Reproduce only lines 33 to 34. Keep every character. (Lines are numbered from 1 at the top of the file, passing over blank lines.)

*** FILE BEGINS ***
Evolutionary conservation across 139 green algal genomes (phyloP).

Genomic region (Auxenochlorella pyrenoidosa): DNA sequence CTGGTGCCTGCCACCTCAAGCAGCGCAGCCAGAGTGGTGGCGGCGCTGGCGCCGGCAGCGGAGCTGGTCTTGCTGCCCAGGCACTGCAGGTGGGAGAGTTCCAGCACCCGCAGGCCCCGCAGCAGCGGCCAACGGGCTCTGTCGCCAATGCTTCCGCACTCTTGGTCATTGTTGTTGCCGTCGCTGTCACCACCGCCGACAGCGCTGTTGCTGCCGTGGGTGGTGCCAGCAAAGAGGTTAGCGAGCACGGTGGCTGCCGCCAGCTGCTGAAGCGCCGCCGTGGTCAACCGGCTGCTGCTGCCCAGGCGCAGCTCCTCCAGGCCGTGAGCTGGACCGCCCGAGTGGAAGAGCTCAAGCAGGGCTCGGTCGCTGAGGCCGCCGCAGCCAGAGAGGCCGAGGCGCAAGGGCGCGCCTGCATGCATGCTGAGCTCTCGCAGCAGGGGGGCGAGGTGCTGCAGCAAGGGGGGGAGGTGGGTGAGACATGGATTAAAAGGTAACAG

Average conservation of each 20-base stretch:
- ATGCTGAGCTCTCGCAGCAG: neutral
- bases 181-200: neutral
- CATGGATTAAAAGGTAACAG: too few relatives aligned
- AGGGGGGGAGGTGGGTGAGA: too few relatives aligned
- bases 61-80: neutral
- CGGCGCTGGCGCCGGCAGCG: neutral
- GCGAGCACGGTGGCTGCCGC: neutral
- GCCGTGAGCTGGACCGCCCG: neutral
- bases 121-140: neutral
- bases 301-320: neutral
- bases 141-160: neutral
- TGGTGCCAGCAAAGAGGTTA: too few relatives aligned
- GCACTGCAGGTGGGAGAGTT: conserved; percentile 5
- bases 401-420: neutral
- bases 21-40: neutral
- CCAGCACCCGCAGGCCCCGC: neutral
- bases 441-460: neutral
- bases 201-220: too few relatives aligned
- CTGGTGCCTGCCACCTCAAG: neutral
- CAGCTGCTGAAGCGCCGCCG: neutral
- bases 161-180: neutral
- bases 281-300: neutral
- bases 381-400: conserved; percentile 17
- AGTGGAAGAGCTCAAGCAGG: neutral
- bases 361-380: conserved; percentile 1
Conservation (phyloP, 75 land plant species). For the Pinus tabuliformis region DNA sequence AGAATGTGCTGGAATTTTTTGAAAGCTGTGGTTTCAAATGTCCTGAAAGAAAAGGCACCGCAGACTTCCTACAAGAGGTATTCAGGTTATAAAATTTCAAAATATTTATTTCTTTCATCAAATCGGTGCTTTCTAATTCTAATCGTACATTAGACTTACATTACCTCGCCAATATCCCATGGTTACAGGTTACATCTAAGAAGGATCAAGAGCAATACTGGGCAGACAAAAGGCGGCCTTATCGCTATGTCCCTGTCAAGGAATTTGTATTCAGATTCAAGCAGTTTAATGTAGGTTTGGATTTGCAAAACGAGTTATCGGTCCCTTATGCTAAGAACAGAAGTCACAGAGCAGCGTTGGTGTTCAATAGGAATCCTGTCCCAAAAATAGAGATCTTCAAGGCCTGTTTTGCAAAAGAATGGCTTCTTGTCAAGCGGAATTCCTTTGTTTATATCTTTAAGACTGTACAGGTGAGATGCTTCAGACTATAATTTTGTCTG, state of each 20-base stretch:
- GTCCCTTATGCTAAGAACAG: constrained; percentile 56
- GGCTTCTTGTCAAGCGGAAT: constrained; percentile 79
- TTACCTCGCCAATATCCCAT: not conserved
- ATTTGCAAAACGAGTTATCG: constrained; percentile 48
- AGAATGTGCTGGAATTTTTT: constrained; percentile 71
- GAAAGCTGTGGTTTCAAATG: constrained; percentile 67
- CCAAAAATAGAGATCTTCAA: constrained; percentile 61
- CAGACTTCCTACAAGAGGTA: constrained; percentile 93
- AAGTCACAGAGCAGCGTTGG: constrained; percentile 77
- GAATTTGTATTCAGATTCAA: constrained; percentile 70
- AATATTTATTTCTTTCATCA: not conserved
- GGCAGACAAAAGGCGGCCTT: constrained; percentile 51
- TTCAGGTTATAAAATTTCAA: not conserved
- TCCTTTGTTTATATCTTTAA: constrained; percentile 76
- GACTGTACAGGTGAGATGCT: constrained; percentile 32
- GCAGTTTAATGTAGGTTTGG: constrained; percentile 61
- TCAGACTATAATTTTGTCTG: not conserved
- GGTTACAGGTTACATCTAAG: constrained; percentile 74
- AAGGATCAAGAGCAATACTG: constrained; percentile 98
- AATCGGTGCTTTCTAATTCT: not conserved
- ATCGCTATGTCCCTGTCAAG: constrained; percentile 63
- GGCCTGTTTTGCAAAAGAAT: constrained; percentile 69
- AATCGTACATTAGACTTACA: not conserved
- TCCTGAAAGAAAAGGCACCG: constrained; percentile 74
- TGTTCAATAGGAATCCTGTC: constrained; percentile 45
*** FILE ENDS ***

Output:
- ATTTGCAAAACGAGTTATCG: constrained; percentile 48
- AGAATGTGCTGGAATTTTTT: constrained; percentile 71